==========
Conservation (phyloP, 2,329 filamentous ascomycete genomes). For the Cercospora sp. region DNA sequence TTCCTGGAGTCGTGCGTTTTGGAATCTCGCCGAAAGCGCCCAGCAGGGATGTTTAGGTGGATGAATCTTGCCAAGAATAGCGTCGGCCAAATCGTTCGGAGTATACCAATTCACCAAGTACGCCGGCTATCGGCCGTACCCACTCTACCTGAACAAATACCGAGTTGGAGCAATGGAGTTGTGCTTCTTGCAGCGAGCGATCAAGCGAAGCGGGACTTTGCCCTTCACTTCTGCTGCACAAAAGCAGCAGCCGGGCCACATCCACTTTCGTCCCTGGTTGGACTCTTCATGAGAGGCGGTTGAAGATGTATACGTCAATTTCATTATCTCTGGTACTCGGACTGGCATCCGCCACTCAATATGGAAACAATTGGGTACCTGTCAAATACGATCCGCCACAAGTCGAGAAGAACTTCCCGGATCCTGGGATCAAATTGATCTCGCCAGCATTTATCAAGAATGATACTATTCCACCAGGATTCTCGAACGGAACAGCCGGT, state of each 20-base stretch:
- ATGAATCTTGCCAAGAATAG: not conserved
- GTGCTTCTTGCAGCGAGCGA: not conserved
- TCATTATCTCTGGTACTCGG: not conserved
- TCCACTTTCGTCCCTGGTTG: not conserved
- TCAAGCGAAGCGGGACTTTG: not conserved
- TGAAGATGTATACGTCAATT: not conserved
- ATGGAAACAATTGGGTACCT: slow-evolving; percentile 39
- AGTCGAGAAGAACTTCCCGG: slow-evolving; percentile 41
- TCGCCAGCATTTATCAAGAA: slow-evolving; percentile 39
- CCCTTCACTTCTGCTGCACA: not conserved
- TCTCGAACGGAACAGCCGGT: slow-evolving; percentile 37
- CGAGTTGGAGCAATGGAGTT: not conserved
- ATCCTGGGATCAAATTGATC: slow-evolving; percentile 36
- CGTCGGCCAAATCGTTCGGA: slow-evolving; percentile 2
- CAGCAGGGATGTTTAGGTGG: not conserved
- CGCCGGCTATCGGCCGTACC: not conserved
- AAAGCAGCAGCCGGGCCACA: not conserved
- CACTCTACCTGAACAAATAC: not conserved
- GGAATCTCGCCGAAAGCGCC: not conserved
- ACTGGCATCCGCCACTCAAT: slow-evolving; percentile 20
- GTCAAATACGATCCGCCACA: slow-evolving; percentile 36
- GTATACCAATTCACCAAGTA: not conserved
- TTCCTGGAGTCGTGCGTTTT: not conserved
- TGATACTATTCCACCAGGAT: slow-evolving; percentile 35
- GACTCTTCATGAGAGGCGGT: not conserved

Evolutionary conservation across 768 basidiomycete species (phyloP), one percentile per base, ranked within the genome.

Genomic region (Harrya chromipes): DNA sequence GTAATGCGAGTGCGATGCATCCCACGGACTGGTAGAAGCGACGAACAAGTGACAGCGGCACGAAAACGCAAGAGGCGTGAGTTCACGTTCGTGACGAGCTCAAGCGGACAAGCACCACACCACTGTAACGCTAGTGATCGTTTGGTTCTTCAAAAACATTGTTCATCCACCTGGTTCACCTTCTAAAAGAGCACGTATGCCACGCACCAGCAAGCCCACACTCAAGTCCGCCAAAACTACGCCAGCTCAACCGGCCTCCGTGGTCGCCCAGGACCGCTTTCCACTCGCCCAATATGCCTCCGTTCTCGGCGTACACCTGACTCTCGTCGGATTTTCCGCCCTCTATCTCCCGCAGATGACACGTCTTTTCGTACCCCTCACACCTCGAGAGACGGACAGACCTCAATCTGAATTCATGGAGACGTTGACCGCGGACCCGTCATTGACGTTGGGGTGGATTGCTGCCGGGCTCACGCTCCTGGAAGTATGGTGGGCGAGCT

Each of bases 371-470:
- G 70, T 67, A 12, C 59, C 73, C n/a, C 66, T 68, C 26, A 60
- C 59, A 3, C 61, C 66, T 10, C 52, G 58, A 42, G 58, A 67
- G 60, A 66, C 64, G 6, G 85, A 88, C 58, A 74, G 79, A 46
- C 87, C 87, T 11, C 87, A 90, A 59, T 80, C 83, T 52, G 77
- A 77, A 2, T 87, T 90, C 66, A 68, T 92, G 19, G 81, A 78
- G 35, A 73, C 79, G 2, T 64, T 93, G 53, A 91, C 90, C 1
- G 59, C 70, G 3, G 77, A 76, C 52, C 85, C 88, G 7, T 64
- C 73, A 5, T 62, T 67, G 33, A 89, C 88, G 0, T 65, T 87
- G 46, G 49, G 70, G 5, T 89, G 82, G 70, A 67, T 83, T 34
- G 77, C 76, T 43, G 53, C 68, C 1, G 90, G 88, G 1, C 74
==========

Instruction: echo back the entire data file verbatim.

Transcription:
Conservation (phyloP, 2,329 filamentous ascomycete genomes). For the Cercospora sp. region DNA sequence TTCCTGGAGTCGTGCGTTTTGGAATCTCGCCGAAAGCGCCCAGCAGGGATGTTTAGGTGGATGAATCTTGCCAAGAATAGCGTCGGCCAAATCGTTCGGAGTATACCAATTCACCAAGTACGCCGGCTATCGGCCGTACCCACTCTACCTGAACAAATACCGAGTTGGAGCAATGGAGTTGTGCTTCTTGCAGCGAGCGATCAAGCGAAGCGGGACTTTGCCCTTCACTTCTGCTGCACAAAAGCAGCAGCCGGGCCACATCCACTTTCGTCCCTGGTTGGACTCTTCATGAGAGGCGGTTGAAGATGTATACGTCAATTTCATTATCTCTGGTACTCGGACTGGCATCCGCCACTCAATATGGAAACAATTGGGTACCTGTCAAATACGATCCGCCACAAGTCGAGAAGAACTTCCCGGATCCTGGGATCAAATTGATCTCGCCAGCATTTATCAAGAATGATACTATTCCACCAGGATTCTCGAACGGAACAGCCGGT, state of each 20-base stretch:
- ATGAATCTTGCCAAGAATAG: not conserved
- GTGCTTCTTGCAGCGAGCGA: not conserved
- TCATTATCTCTGGTACTCGG: not conserved
- TCCACTTTCGTCCCTGGTTG: not conserved
- TCAAGCGAAGCGGGACTTTG: not conserved
- TGAAGATGTATACGTCAATT: not conserved
- ATGGAAACAATTGGGTACCT: slow-evolving; percentile 39
- AGTCGAGAAGAACTTCCCGG: slow-evolving; percentile 41
- TCGCCAGCATTTATCAAGAA: slow-evolving; percentile 39
- CCCTTCACTTCTGCTGCACA: not conserved
- TCTCGAACGGAACAGCCGGT: slow-evolving; percentile 37
- CGAGTTGGAGCAATGGAGTT: not conserved
- ATCCTGGGATCAAATTGATC: slow-evolving; percentile 36
- CGTCGGCCAAATCGTTCGGA: slow-evolving; percentile 2
- CAGCAGGGATGTTTAGGTGG: not conserved
- CGCCGGCTATCGGCCGTACC: not conserved
- AAAGCAGCAGCCGGGCCACA: not conserved
- CACTCTACCTGAACAAATAC: not conserved
- GGAATCTCGCCGAAAGCGCC: not conserved
- ACTGGCATCCGCCACTCAAT: slow-evolving; percentile 20
- GTCAAATACGATCCGCCACA: slow-evolving; percentile 36
- GTATACCAATTCACCAAGTA: not conserved
- TTCCTGGAGTCGTGCGTTTT: not conserved
- TGATACTATTCCACCAGGAT: slow-evolving; percentile 35
- GACTCTTCATGAGAGGCGGT: not conserved

Evolutionary conservation across 768 basidiomycete species (phyloP), one percentile per base, ranked within the genome.

Genomic region (Harrya chromipes): DNA sequence GTAATGCGAGTGCGATGCATCCCACGGACTGGTAGAAGCGACGAACAAGTGACAGCGGCACGAAAACGCAAGAGGCGTGAGTTCACGTTCGTGACGAGCTCAAGCGGACAAGCACCACACCACTGTAACGCTAGTGATCGTTTGGTTCTTCAAAAACATTGTTCATCCACCTGGTTCACCTTCTAAAAGAGCACGTATGCCACGCACCAGCAAGCCCACACTCAAGTCCGCCAAAACTACGCCAGCTCAACCGGCCTCCGTGGTCGCCCAGGACCGCTTTCCACTCGCCCAATATGCCTCCGTTCTCGGCGTACACCTGACTCTCGTCGGATTTTCCGCCCTCTATCTCCCGCAGATGACACGTCTTTTCGTACCCCTCACACCTCGAGAGACGGACAGACCTCAATCTGAATTCATGGAGACGTTGACCGCGGACCCGTCATTGACGTTGGGGTGGATTGCTGCCGGGCTCACGCTCCTGGAAGTATGGTGGGCGAGCT

Each of bases 371-470:
- G 70, T 67, A 12, C 59, C 73, C n/a, C 66, T 68, C 26, A 60
- C 59, A 3, C 61, C 66, T 10, C 52, G 58, A 42, G 58, A 67
- G 60, A 66, C 64, G 6, G 85, A 88, C 58, A 74, G 79, A 46
- C 87, C 87, T 11, C 87, A 90, A 59, T 80, C 83, T 52, G 77
- A 77, A 2, T 87, T 90, C 66, A 68, T 92, G 19, G 81, A 78
- G 35, A 73, C 79, G 2, T 64, T 93, G 53, A 91, C 90, C 1
- G 59, C 70, G 3, G 77, A 76, C 52, C 85, C 88, G 7, T 64
- C 73, A 5, T 62, T 67, G 33, A 89, C 88, G 0, T 65, T 87
- G 46, G 49, G 70, G 5, T 89, G 82, G 70, A 67, T 83, T 34
- G 77, C 76, T 43, G 53, C 68, C 1, G 90, G 88, G 1, C 74